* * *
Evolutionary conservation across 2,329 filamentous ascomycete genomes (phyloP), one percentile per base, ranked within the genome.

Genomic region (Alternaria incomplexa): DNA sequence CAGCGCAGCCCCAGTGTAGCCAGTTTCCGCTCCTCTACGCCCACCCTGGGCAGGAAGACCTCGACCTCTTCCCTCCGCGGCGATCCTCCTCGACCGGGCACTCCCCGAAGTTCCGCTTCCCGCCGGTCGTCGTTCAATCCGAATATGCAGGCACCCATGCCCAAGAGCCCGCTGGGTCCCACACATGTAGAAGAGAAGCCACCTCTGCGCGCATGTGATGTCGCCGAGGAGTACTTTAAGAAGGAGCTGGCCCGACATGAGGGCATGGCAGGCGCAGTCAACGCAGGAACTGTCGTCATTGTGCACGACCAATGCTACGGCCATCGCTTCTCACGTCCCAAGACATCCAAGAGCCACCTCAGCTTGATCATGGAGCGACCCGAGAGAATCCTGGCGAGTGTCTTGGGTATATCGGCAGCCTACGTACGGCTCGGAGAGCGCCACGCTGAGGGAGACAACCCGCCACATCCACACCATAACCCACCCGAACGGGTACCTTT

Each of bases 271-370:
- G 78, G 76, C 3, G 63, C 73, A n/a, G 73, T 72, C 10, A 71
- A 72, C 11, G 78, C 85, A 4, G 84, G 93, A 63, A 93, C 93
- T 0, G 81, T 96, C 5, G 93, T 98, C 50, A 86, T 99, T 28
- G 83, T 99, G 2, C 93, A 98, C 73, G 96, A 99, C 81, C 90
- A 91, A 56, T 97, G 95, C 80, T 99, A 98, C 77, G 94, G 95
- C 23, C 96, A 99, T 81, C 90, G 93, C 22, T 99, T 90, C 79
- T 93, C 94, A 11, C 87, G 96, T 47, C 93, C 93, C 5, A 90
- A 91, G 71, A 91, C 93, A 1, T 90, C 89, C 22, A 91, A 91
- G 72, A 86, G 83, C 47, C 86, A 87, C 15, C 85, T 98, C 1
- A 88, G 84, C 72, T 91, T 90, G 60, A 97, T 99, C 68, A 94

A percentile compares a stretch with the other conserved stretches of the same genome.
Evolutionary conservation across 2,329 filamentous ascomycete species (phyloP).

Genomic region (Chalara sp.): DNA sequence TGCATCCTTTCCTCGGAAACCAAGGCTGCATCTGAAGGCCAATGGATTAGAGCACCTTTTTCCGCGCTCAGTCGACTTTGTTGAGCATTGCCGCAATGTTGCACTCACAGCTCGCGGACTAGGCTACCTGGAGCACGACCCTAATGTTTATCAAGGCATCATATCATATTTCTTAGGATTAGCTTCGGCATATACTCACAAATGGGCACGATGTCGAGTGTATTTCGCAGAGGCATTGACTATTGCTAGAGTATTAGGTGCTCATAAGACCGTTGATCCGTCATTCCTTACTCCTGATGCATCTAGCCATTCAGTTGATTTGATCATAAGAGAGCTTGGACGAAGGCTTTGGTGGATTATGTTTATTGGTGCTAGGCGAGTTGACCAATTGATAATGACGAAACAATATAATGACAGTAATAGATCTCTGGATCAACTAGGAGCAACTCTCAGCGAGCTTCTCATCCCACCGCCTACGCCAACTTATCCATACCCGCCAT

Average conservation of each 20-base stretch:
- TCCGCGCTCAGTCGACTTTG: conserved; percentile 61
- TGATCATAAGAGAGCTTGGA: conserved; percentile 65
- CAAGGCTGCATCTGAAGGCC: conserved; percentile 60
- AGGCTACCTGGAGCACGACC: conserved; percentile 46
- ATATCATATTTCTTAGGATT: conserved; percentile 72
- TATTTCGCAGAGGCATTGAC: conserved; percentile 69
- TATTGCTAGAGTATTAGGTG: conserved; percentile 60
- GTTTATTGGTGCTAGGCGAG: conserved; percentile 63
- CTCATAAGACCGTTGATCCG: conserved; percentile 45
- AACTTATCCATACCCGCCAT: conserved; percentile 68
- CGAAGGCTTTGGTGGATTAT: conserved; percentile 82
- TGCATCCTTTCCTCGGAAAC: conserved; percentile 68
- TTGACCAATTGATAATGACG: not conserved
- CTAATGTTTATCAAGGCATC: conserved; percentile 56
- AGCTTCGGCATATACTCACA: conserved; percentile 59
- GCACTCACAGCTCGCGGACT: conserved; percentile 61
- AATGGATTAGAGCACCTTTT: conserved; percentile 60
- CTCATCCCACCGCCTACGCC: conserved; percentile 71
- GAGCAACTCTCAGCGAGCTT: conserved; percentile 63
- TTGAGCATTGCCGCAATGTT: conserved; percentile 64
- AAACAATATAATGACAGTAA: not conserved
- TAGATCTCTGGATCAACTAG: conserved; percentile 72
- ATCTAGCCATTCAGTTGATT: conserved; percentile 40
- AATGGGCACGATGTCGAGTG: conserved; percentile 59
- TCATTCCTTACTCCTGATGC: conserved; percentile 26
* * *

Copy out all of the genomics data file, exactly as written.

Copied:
Evolutionary conservation across 2,329 filamentous ascomycete genomes (phyloP), one percentile per base, ranked within the genome.

Genomic region (Alternaria incomplexa): DNA sequence CAGCGCAGCCCCAGTGTAGCCAGTTTCCGCTCCTCTACGCCCACCCTGGGCAGGAAGACCTCGACCTCTTCCCTCCGCGGCGATCCTCCTCGACCGGGCACTCCCCGAAGTTCCGCTTCCCGCCGGTCGTCGTTCAATCCGAATATGCAGGCACCCATGCCCAAGAGCCCGCTGGGTCCCACACATGTAGAAGAGAAGCCACCTCTGCGCGCATGTGATGTCGCCGAGGAGTACTTTAAGAAGGAGCTGGCCCGACATGAGGGCATGGCAGGCGCAGTCAACGCAGGAACTGTCGTCATTGTGCACGACCAATGCTACGGCCATCGCTTCTCACGTCCCAAGACATCCAAGAGCCACCTCAGCTTGATCATGGAGCGACCCGAGAGAATCCTGGCGAGTGTCTTGGGTATATCGGCAGCCTACGTACGGCTCGGAGAGCGCCACGCTGAGGGAGACAACCCGCCACATCCACACCATAACCCACCCGAACGGGTACCTTT

Each of bases 271-370:
- G 78, G 76, C 3, G 63, C 73, A n/a, G 73, T 72, C 10, A 71
- A 72, C 11, G 78, C 85, A 4, G 84, G 93, A 63, A 93, C 93
- T 0, G 81, T 96, C 5, G 93, T 98, C 50, A 86, T 99, T 28
- G 83, T 99, G 2, C 93, A 98, C 73, G 96, A 99, C 81, C 90
- A 91, A 56, T 97, G 95, C 80, T 99, A 98, C 77, G 94, G 95
- C 23, C 96, A 99, T 81, C 90, G 93, C 22, T 99, T 90, C 79
- T 93, C 94, A 11, C 87, G 96, T 47, C 93, C 93, C 5, A 90
- A 91, G 71, A 91, C 93, A 1, T 90, C 89, C 22, A 91, A 91
- G 72, A 86, G 83, C 47, C 86, A 87, C 15, C 85, T 98, C 1
- A 88, G 84, C 72, T 91, T 90, G 60, A 97, T 99, C 68, A 94

A percentile compares a stretch with the other conserved stretches of the same genome.
Evolutionary conservation across 2,329 filamentous ascomycete species (phyloP).

Genomic region (Chalara sp.): DNA sequence TGCATCCTTTCCTCGGAAACCAAGGCTGCATCTGAAGGCCAATGGATTAGAGCACCTTTTTCCGCGCTCAGTCGACTTTGTTGAGCATTGCCGCAATGTTGCACTCACAGCTCGCGGACTAGGCTACCTGGAGCACGACCCTAATGTTTATCAAGGCATCATATCATATTTCTTAGGATTAGCTTCGGCATATACTCACAAATGGGCACGATGTCGAGTGTATTTCGCAGAGGCATTGACTATTGCTAGAGTATTAGGTGCTCATAAGACCGTTGATCCGTCATTCCTTACTCCTGATGCATCTAGCCATTCAGTTGATTTGATCATAAGAGAGCTTGGACGAAGGCTTTGGTGGATTATGTTTATTGGTGCTAGGCGAGTTGACCAATTGATAATGACGAAACAATATAATGACAGTAATAGATCTCTGGATCAACTAGGAGCAACTCTCAGCGAGCTTCTCATCCCACCGCCTACGCCAACTTATCCATACCCGCCAT

Average conservation of each 20-base stretch:
- TCCGCGCTCAGTCGACTTTG: conserved; percentile 61
- TGATCATAAGAGAGCTTGGA: conserved; percentile 65
- CAAGGCTGCATCTGAAGGCC: conserved; percentile 60
- AGGCTACCTGGAGCACGACC: conserved; percentile 46
- ATATCATATTTCTTAGGATT: conserved; percentile 72
- TATTTCGCAGAGGCATTGAC: conserved; percentile 69
- TATTGCTAGAGTATTAGGTG: conserved; percentile 60
- GTTTATTGGTGCTAGGCGAG: conserved; percentile 63
- CTCATAAGACCGTTGATCCG: conserved; percentile 45
- AACTTATCCATACCCGCCAT: conserved; percentile 68
- CGAAGGCTTTGGTGGATTAT: conserved; percentile 82
- TGCATCCTTTCCTCGGAAAC: conserved; percentile 68
- TTGACCAATTGATAATGACG: not conserved
- CTAATGTTTATCAAGGCATC: conserved; percentile 56
- AGCTTCGGCATATACTCACA: conserved; percentile 59
- GCACTCACAGCTCGCGGACT: conserved; percentile 61
- AATGGATTAGAGCACCTTTT: conserved; percentile 60
- CTCATCCCACCGCCTACGCC: conserved; percentile 71
- GAGCAACTCTCAGCGAGCTT: conserved; percentile 63
- TTGAGCATTGCCGCAATGTT: conserved; percentile 64
- AAACAATATAATGACAGTAA: not conserved
- TAGATCTCTGGATCAACTAG: conserved; percentile 72
- ATCTAGCCATTCAGTTGATT: conserved; percentile 40
- AATGGGCACGATGTCGAGTG: conserved; percentile 59
- TCATTCCTTACTCCTGATGC: conserved; percentile 26